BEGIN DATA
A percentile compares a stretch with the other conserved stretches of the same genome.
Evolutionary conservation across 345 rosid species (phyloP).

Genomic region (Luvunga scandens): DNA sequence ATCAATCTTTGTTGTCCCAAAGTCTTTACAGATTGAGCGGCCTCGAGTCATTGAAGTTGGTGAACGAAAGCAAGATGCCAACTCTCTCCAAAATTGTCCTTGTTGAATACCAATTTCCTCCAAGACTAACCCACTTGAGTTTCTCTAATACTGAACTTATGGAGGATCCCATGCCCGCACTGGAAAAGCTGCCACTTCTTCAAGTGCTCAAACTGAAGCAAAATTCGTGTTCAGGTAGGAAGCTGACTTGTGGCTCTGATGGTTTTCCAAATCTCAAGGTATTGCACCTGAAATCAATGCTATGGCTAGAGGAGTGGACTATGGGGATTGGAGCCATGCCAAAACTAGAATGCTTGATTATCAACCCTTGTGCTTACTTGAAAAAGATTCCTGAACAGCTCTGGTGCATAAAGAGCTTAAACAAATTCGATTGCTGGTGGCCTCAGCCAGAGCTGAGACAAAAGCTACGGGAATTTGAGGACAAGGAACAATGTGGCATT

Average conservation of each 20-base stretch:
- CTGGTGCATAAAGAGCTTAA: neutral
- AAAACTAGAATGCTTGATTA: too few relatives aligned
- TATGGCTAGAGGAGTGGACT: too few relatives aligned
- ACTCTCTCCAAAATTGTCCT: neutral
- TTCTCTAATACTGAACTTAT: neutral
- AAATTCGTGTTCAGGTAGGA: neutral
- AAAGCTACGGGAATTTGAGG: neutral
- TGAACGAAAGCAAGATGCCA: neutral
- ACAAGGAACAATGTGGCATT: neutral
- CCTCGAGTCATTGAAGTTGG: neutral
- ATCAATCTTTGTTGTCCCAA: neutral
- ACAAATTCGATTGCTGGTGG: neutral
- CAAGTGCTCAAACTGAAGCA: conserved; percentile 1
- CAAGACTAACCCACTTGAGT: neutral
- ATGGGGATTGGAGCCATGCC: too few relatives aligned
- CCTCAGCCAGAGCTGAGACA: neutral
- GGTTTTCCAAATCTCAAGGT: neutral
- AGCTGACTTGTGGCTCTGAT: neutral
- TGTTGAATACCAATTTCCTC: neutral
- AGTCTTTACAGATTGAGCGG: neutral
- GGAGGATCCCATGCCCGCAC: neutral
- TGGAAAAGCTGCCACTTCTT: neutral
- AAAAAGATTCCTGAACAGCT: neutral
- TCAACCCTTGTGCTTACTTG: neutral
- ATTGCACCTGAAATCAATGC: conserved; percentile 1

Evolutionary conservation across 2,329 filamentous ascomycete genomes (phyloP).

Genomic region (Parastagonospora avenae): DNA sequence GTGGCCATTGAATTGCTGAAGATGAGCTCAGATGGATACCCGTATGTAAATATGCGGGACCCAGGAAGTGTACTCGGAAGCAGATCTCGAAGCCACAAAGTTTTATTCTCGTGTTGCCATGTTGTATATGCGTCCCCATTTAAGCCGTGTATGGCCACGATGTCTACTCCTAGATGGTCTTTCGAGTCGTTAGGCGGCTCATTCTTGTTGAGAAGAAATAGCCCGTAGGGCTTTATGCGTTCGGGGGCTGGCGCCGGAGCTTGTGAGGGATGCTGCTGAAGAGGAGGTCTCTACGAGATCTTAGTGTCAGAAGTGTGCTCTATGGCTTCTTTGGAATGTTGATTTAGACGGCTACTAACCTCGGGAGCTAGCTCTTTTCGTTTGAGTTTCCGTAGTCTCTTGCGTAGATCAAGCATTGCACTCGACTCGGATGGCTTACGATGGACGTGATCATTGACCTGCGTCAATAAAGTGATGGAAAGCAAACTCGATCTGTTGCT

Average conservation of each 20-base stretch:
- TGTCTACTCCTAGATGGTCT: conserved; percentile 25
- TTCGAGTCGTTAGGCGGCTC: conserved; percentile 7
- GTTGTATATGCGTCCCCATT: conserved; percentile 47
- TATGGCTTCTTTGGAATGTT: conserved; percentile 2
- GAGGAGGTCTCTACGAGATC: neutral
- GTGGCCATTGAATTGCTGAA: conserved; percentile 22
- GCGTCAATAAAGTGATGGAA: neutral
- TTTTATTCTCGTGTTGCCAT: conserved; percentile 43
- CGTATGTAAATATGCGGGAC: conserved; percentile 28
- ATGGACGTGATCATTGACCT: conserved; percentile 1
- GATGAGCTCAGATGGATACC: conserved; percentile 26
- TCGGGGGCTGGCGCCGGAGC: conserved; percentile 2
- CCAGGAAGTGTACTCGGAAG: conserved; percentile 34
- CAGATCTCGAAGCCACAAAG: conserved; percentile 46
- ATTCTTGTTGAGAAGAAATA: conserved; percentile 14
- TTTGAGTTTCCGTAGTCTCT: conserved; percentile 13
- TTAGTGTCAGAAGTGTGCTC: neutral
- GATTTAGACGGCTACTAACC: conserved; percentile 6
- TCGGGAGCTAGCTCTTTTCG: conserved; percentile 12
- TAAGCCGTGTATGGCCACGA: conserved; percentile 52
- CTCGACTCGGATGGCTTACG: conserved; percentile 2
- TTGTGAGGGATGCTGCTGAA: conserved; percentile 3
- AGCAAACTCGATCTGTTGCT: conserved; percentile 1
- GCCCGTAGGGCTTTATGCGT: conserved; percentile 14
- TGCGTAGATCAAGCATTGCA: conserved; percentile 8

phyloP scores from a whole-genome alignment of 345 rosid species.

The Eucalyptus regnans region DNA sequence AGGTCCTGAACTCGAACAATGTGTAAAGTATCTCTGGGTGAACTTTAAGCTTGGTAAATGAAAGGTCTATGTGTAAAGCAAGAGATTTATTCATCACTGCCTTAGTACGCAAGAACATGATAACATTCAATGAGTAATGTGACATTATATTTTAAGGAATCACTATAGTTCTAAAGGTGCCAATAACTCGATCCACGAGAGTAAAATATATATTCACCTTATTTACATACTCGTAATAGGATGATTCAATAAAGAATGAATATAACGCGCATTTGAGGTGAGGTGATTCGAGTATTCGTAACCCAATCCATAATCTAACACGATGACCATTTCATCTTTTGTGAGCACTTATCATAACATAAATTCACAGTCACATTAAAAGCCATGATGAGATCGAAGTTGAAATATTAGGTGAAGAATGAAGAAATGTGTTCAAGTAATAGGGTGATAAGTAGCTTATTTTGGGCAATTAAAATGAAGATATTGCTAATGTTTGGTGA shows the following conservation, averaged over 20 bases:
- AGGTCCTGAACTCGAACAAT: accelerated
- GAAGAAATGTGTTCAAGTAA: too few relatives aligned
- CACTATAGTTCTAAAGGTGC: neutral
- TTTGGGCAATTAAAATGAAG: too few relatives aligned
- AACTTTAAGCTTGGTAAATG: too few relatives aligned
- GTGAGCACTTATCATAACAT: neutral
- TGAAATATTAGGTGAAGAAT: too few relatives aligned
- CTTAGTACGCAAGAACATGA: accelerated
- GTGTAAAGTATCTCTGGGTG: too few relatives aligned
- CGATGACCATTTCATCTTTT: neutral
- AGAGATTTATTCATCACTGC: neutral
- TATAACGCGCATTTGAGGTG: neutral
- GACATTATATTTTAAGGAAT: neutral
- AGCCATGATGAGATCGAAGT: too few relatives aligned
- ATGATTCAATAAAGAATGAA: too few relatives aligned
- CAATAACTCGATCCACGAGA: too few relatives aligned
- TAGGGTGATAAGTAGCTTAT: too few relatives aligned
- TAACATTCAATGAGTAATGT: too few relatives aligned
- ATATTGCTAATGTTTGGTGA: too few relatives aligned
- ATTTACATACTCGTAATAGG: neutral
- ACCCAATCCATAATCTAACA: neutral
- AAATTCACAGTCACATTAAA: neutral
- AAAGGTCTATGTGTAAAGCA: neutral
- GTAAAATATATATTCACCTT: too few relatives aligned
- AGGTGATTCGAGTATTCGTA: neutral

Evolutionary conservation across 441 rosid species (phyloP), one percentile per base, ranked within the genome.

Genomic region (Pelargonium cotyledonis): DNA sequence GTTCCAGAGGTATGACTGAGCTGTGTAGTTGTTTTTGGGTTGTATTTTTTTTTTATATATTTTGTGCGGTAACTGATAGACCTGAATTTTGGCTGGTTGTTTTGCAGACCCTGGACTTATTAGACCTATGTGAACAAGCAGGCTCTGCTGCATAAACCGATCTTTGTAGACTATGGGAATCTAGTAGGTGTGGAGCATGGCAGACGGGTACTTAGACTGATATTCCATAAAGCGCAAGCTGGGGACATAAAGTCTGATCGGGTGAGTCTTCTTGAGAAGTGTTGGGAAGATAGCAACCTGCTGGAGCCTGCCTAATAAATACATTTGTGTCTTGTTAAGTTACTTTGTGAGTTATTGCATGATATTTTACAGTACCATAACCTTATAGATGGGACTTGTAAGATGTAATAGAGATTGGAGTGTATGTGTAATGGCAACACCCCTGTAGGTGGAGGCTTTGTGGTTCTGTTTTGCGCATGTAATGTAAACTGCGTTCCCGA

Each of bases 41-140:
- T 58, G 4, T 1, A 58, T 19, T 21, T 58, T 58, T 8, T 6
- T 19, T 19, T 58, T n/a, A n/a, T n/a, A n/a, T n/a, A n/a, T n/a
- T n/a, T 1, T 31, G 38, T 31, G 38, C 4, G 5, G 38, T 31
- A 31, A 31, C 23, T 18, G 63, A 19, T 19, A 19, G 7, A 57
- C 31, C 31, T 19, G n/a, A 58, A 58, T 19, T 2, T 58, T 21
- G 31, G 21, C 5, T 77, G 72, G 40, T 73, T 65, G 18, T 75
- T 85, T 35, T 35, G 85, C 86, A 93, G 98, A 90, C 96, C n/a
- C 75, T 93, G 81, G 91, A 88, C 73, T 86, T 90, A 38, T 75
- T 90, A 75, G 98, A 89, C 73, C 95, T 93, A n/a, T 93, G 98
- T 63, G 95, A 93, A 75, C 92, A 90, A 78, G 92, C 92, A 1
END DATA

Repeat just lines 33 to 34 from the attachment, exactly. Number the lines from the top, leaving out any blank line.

- TGTCTACTCCTAGATGGTCT: conserved; percentile 25
- TTCGAGTCGTTAGGCGGCTC: conserved; percentile 7